About 30 minutes later, the air temperature inside reaches the minimum 150 degrees Fahrenheit (66 Celsius); from there it crawls upwards to boiling point.
At first, the sensations are mild. You acclimatise quickly and your body feels a pleasantly warm tingle. The sizzle, literally, comes from adding water: I have a wooden bucket and ladle (obviously anything made of metal in a sauna is a no-no) to pour water onto the rocks which cover the electrical element.
Water conducts heat much better than air, so the effect is almost overwhelming. Breathing can be a struggle. Your head can get too hot — so I use a sauna hat, a curious conical construction made of felt. As steam whooshes into the air, the sweat — and stress — whoosh from my body.
Typical sauna hat.
An egg-timer on the wall keeps track of time. Five minutes is enough for the first session. I stumble outside — and plunge into a horse-trough especially bought for the purpose.
In winter, I leave water in the trough overnight to get the temperature down. You can feel the ice crackle as you crash through the surface. It is tempting to jump out straight away, but more rewarding to force yourself to put your head under the surface.
Gasping for breath, I lie there for a minute or two, usually passing the time by singing Rule Britannia. And not just the chorus — but whole verses: ‘The nations, not so blest as thee, must in their turns, to tyrants fall. Whilst thou shalt flourish, great and free, the dread and envy of them all.’
Once I’ve caught my breath, I check my extremities for numbness and head back into the furnace. That’s the winter routine. Other months are more relaxed: I sit in a deckchair, swathed in a long linen shroud, enjoying the heightened senses conveyed by my pummelled nerve endings.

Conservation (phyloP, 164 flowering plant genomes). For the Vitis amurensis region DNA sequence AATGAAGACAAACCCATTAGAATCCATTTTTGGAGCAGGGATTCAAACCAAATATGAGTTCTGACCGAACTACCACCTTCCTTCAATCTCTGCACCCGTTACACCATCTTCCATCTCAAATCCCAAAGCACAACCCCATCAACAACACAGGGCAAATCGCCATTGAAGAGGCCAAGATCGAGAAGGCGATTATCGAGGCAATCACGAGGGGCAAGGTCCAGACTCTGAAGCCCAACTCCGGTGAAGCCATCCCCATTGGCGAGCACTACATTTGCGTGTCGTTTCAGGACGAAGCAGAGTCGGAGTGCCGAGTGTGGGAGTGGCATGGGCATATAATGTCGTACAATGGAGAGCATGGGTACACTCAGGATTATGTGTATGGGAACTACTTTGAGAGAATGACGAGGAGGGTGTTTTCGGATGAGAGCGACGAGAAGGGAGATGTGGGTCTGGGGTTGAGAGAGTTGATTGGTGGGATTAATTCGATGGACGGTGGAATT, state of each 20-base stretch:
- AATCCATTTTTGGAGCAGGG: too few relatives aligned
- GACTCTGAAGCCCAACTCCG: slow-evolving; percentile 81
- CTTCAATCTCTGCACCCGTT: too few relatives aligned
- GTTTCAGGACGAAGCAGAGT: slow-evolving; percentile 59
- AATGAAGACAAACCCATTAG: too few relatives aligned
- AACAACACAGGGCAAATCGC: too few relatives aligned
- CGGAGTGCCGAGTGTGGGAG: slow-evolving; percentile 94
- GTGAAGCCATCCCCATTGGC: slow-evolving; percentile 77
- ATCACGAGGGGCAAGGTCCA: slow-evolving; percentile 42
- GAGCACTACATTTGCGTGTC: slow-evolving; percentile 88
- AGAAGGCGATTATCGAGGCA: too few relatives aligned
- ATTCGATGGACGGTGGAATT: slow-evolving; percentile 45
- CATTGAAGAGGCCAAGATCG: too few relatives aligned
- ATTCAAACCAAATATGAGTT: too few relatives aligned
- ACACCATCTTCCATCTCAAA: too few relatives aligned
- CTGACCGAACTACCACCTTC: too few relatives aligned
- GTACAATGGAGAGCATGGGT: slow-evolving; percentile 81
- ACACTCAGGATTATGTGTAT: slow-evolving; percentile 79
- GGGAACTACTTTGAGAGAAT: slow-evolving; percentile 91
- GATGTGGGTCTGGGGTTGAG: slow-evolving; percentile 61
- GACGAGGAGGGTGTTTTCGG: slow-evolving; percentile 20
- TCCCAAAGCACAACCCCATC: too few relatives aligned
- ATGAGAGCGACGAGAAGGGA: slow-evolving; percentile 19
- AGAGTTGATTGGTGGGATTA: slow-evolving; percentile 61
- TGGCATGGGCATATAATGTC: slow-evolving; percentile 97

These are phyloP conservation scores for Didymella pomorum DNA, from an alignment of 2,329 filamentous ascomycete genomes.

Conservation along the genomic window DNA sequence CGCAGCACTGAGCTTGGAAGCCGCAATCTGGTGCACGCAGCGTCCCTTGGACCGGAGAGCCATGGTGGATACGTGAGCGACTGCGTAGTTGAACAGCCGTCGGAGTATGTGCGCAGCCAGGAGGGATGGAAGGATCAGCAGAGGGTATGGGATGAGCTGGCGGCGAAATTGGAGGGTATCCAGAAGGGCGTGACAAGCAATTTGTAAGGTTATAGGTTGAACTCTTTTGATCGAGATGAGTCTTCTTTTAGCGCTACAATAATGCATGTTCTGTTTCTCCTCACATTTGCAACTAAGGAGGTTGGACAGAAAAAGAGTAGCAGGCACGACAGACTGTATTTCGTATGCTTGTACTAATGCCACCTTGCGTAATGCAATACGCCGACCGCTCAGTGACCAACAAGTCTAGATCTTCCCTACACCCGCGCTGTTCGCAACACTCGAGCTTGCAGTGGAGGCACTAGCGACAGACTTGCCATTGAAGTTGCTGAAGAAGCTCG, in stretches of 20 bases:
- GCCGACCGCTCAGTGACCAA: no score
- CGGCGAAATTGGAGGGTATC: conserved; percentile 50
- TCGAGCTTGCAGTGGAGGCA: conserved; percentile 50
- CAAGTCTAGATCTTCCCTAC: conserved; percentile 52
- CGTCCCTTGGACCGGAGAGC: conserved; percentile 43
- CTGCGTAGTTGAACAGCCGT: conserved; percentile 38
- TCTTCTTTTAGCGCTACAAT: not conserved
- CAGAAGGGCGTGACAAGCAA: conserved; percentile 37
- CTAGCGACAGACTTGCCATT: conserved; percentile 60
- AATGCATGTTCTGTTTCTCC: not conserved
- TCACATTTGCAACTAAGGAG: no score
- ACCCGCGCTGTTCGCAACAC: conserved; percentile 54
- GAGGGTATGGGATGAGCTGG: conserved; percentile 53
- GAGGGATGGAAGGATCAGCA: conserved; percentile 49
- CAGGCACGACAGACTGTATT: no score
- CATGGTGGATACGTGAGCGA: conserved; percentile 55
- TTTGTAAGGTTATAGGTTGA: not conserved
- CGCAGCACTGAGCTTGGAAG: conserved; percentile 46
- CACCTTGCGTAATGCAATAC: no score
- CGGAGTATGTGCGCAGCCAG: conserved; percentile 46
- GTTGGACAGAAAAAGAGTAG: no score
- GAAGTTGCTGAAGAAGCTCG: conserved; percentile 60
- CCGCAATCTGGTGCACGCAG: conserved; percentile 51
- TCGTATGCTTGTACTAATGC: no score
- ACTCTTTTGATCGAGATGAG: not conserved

One of my sons, himself a sauna aficionado, gave me a ‘venik’ — a bunch of hazel twigs — for my birthday. They are common in Russian and Finnish bath houses as self-flagellation encourages the circulation. Sauna oils add another dimension: birch bark essence in the water puts an invigorating, acrid tang in the air, eucalyptus clears the head, patchouli adds exoticism.
My own experience is only anecdotal, but since installing the sauna my physical and mental health has never been better: no colds or coughs and untroubled sleep. My blood pressure is low and I’ve sailed through my annual medical check-ups. Sadly, it is a myth that sweating helps remove toxins from the body. But scientific research provides ample evidence of other health benefits. Alternating hot and cold temperatures improves the circulation — a vital element in cardiovascular health, while regular exposure to cold water boosts the immune system.
For this reason I also enjoy my year-round daily dip in the Serpentine, the artificial lake in the heart of London’s Hyde Park.
Perhaps the most important benefits are mental. The extremes of heat and cold unleash endorphins, the body’s most potent ‘feel-good’ chemicals.
And of course, the sauna is no place for mobile phones — or indeed any electronic devices. It is not really suitable for reading either. So you can really switch off and let your mind wander, until you reach a trance-like state in which the worries of the world assume a proper proportion.
Downsides are minimal. The cost is trivial — a few pounds a week at most for the electricity (which our household gets from conscience-friendly renewable sources). The sauna requires minimal maintenance, just an occasional electrical check-up, a regular clean, and a dose of wood preserver on the outside.
The only real worry is our neighbours. When we moved in my wife explained that my sons and I had previously lived in Russia, where strange behaviour is the norm.
She suggested they might wish not to peer too closely over the garden wall, especially if they hear singing, sploshing or spluttering.
A pity in my view — saunas are so much jollier if everyone joins in.
Edward Lucas for the Daily Mail